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Brian

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Brian

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Brian

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Robo-Advisors

Investments

MoneyOwl

StashAway

AutoWealth

SeedlyTV S1E04

For robo-advisors, is a higher risk profile definitely going to do better than a profile with a lower risk?
Brian
Brian
Level 4. Prodigy
Answered on 15 Nov 2019
Hi Anon! The difference between a high-risk and a low-risk profile would be in terms of the risk appetite of the investor (in this case you). The risk profiles would generally be determined based on a questionnaire filled in prior to investing. Some platforms will recommend a few different risk profile options, ranging from low to higher risk profiles. In that sense, a high-risk profile would generally yield a higher possible return but at a higher cost in terms of risk. On robo-advisory platforms, the more attractive higher return numbers indicate the average highest returns possible but they do not indicate a guarantee return of the stated figure. The same happens for a lower-risk profile where the average highest return possble is not a full guarantee. The returns would be lower because less risk is being taken on in a lower-risk profile. Generally speaking in terms of portfolios, a higher-risk profile would be recommended portfolios that are comprised of a higher weight in equities than fixed income/bonds. Even within fixed income, a higher-risk profile might weight investment grade bonds lower than a lower-risk profile! Hence the general underlying idea is that higher possible returns come at a cost of higher risk. However, diversification is important when it comes to constructing your own portfolio to ensure that your investment risks are diversified away in times of uncertain market movements. Kristal.AI is a robo-advisor platform that allows you to gain access to global ETFs and provide you plenty of information within each ETF on the platform. All the best in your investment journey!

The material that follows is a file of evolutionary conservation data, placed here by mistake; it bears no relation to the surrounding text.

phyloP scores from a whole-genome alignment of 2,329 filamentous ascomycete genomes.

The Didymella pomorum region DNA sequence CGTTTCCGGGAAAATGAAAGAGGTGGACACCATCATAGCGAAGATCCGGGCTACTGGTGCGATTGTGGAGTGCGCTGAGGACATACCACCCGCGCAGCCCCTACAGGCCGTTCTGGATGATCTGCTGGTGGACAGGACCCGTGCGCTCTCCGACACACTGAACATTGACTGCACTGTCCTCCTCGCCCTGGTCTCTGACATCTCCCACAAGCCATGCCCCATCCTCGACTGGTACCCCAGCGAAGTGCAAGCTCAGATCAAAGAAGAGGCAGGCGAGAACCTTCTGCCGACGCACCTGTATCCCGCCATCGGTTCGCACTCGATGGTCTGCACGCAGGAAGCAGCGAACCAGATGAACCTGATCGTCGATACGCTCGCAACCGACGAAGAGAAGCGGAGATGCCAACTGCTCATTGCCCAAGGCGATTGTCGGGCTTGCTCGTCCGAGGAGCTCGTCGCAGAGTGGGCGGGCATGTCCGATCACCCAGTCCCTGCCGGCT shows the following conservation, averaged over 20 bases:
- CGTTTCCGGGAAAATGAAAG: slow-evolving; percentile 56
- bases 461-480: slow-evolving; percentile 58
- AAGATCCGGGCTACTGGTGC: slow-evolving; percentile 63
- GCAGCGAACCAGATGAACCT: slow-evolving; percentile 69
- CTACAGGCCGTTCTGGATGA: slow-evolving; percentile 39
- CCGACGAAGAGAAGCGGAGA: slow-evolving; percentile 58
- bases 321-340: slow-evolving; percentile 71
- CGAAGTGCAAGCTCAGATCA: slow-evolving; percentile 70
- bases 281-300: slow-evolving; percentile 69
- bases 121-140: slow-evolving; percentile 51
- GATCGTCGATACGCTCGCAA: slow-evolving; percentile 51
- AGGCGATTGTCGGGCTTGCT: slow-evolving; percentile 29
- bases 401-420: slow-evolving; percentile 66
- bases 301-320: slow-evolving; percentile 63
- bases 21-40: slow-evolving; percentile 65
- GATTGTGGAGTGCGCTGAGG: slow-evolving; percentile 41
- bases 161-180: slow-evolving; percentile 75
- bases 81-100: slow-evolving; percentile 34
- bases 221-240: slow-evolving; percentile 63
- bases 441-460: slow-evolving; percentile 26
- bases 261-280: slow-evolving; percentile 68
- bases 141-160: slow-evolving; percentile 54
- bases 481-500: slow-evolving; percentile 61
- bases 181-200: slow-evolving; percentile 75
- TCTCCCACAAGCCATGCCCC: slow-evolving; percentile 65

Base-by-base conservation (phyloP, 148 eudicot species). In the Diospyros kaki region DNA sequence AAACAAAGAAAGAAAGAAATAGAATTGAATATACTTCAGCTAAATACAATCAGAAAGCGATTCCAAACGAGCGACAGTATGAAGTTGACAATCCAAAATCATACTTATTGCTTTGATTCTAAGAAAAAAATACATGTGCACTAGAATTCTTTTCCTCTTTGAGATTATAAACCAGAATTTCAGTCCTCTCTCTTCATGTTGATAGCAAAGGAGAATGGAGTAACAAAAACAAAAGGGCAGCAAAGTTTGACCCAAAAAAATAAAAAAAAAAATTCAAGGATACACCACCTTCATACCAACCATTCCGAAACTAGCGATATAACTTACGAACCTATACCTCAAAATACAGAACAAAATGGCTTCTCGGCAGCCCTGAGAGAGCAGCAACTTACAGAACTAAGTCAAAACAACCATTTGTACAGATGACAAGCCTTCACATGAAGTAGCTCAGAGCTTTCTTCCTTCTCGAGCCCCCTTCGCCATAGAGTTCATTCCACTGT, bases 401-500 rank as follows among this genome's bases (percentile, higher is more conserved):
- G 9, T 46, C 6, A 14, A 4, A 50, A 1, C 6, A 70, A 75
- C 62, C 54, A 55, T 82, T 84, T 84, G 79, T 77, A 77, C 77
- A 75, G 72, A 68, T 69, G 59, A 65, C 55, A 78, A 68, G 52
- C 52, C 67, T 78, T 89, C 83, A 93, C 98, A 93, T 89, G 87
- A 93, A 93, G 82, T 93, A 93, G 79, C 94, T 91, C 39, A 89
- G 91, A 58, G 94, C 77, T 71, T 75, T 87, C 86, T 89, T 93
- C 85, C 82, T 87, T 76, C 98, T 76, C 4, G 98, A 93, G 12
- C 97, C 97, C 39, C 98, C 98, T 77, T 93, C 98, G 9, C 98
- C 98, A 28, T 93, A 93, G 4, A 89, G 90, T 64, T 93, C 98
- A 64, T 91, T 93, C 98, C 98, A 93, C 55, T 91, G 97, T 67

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Investments

P2P Lending

General

SeedlyTV S1E07

Is there a form of risk-adjusted return that investors can look at to compare between different P2P investments? (Something like Sharpe Ratio that kind)?
Brian
Brian
Level 4. Prodigy
Answered on 15 Nov 2019